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Prostitution Declared Legal in South Africa - 2001-08-02


A court in South Africa has declared prostitution legal. Public health advocates and women's rights activists are celebrating.

The Pretoria High Court upheld an appeal by Christine Jacobs against her conviction for prostitution. The two presiding judges, T. T. Spoelstra and George Webster, said part of South Africa's Sexual Offenses Act - the part governing prostitution - is unconstitutional because it discriminates against women.

The law only prohibited women from being paid for sex, not men. And, if a man had sex with a prostitute, only the woman would be guilty of a crime.

Although the judges ruled prostitution to be legal, they said it is still illegal to run a brothel or act as a pimp. They said that amounts to in their words "virtual trafficking in human beings."

The High Court decision must still be confirmed by South Africa's Constitutional Court before police can actually stop arresting sex workers. The government has not yet decided whether it will fight the court ruling. The justice department issued a statement saying it needs to review the court's judgment in detail before taking the next step.

One of Ms. Jacobs' lawyers, Julian Knight, told South African state radio that criminalizing prostitution has never made it go away. "One cannot deny the social consequences that flow [from prostitution]. But on the other hand, you cannot deny the fact that banning has driven it underground," he said. Other legal experts and activists who have worked for the legalization of prostitution have welcomed the court decision, but most refused to comment in detail until they have had time to study the ruling.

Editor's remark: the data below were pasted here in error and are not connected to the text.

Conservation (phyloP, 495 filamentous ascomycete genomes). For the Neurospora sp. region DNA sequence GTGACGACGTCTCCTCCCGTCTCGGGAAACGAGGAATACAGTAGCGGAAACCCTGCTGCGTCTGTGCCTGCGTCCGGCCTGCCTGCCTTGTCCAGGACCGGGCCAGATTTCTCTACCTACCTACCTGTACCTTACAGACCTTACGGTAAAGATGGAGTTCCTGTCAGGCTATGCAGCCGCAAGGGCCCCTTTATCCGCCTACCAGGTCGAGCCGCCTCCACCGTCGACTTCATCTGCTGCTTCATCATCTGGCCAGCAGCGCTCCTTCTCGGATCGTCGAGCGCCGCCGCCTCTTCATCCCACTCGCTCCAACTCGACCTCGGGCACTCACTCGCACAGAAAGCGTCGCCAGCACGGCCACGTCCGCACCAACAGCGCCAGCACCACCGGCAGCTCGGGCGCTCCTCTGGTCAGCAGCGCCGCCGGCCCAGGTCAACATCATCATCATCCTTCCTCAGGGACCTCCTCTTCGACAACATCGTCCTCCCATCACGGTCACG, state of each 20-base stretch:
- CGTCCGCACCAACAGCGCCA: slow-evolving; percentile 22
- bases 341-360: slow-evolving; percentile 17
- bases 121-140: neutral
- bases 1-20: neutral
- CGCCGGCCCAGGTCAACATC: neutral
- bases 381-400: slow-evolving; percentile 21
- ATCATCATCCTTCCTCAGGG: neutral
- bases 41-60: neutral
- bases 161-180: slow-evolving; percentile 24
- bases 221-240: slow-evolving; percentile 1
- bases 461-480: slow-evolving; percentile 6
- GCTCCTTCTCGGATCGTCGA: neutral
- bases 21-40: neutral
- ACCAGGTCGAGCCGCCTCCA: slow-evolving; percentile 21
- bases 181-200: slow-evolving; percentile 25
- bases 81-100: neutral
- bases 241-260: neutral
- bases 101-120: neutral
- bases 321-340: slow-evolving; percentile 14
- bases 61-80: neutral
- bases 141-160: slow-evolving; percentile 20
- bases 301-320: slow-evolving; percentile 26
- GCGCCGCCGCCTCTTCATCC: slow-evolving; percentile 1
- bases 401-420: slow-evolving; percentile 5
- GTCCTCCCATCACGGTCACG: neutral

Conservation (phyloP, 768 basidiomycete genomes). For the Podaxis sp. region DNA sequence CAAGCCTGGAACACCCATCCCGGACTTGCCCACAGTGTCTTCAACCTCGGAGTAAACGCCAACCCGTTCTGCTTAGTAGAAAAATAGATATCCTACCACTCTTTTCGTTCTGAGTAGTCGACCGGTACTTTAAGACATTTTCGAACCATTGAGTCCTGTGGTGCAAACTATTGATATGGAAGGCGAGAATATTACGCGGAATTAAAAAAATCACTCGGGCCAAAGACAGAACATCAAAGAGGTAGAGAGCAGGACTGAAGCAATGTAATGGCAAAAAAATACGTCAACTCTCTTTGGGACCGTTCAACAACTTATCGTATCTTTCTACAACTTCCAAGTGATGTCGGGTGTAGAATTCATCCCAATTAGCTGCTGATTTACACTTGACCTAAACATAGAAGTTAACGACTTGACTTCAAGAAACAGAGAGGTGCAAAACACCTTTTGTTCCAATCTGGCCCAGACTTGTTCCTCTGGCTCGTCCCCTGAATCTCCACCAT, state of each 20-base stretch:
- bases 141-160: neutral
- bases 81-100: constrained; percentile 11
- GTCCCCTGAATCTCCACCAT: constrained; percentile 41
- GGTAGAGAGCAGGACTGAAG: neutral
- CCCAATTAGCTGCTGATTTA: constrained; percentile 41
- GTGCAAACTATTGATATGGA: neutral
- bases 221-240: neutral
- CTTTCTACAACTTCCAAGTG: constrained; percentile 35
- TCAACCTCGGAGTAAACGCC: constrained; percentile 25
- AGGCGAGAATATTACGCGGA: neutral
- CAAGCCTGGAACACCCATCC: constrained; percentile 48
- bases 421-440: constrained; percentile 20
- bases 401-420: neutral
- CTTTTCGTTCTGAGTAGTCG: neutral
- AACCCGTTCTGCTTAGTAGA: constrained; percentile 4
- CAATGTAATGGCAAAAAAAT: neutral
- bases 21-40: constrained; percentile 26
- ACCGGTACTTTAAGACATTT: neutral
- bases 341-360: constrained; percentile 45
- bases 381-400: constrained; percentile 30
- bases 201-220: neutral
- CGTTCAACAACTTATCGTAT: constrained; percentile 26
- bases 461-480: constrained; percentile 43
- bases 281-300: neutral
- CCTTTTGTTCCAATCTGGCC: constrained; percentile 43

But South Africa's main opposition party immediately welcomed the court judgment. A Democratic Alliance official said legalizing and regulating prostitution will make it easier to control the spread of sexually transmitted diseases, particularly HIV and AIDS. He also said regulating the sex trade instead of fighting it will allow local authorities to clean up the notorious red-light districts in Johannesburg and Cape Town.

But a prominent Christian activist group has condemned the court decision, saying it will be impossible for South Africa to regulate the sex industry well enough to avoid the continued exploitation of women.

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